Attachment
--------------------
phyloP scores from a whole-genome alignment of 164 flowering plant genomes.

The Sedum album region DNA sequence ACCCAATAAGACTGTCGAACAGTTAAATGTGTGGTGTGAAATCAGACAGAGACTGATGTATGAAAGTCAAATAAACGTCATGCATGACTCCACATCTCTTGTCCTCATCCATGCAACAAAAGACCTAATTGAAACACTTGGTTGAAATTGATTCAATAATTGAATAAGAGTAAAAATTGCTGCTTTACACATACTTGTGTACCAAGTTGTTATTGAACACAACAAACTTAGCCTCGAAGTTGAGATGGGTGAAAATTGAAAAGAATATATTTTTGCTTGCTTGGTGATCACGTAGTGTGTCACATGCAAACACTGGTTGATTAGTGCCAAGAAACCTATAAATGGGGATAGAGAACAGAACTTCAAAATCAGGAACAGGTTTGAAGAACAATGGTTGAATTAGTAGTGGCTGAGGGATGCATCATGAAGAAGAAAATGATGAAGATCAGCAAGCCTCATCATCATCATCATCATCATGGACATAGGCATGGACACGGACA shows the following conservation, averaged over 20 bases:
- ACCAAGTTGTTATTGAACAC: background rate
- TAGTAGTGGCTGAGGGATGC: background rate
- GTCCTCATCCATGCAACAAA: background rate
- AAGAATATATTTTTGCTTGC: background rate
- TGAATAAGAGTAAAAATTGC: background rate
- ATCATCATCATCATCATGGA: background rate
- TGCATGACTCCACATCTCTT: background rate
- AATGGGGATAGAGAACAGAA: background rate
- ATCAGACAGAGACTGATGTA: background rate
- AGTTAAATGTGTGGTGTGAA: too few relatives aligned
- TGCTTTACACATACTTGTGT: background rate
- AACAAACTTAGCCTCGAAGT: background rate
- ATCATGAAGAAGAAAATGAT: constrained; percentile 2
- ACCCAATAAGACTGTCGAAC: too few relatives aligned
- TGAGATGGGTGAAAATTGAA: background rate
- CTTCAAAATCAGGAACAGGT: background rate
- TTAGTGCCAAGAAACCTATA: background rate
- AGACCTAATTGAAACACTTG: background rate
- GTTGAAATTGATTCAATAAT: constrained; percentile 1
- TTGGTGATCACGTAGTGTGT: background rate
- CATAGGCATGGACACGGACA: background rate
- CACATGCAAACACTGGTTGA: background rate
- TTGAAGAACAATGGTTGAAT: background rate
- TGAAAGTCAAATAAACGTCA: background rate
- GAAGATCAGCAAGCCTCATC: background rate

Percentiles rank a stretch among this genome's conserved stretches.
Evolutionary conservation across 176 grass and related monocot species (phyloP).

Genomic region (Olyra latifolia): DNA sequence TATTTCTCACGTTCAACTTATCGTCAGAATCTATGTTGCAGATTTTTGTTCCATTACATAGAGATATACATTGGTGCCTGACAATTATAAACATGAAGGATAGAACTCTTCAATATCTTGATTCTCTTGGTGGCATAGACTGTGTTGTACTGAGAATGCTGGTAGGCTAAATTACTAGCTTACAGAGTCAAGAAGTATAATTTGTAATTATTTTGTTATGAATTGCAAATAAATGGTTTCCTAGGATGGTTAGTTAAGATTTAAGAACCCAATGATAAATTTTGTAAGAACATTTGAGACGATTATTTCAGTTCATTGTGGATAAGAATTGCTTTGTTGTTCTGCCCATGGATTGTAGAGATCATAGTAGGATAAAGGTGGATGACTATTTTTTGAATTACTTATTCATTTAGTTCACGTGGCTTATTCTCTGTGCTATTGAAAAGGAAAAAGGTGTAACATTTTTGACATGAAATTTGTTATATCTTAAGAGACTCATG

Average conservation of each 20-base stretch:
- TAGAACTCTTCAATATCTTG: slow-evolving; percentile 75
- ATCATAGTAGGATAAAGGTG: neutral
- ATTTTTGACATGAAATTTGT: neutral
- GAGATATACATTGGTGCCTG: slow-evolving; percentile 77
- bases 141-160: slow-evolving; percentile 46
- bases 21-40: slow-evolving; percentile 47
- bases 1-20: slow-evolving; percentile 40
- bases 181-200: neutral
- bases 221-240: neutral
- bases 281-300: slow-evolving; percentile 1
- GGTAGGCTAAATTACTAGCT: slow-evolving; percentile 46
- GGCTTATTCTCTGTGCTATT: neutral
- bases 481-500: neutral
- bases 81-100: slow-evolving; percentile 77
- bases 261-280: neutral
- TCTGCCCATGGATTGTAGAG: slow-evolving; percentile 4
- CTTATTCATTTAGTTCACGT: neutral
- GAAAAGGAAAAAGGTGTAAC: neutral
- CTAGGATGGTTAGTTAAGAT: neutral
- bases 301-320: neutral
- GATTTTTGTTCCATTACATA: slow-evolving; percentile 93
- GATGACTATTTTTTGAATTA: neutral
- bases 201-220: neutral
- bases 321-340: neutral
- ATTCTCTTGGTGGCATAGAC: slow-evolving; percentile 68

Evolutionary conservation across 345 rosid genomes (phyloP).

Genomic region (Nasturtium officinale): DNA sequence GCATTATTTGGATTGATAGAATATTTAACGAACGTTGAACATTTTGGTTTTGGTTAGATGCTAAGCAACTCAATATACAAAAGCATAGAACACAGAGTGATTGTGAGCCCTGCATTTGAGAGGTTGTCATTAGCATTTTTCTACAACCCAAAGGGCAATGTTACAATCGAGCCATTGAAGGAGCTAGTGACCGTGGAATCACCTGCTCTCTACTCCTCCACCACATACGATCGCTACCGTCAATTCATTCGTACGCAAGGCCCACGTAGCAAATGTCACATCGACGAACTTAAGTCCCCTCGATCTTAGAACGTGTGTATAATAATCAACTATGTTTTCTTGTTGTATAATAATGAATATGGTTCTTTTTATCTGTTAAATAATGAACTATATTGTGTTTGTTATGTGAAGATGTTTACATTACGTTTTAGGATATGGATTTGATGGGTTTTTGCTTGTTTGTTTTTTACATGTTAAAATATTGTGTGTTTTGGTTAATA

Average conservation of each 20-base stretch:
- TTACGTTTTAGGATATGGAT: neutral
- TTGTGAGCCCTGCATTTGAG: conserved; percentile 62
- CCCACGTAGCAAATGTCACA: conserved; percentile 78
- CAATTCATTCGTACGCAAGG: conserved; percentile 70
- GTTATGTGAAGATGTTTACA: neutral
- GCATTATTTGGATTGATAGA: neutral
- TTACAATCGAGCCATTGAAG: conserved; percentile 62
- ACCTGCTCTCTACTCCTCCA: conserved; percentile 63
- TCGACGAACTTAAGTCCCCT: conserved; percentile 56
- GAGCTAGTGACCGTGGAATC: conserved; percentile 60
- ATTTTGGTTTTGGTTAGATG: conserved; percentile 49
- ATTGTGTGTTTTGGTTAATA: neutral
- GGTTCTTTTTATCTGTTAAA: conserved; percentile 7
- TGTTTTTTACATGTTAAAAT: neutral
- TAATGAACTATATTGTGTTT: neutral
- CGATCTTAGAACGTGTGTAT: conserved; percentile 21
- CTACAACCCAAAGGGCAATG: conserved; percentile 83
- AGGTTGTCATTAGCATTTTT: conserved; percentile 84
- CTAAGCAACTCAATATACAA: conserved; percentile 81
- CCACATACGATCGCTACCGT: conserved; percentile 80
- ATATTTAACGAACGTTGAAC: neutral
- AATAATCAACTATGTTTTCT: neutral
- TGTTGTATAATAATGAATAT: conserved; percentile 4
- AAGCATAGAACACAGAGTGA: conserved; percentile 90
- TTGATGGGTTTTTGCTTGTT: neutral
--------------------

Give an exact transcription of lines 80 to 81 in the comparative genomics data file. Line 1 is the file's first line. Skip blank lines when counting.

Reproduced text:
- ATATTTAACGAACGTTGAAC: neutral
- AATAATCAACTATGTTTTCT: neutral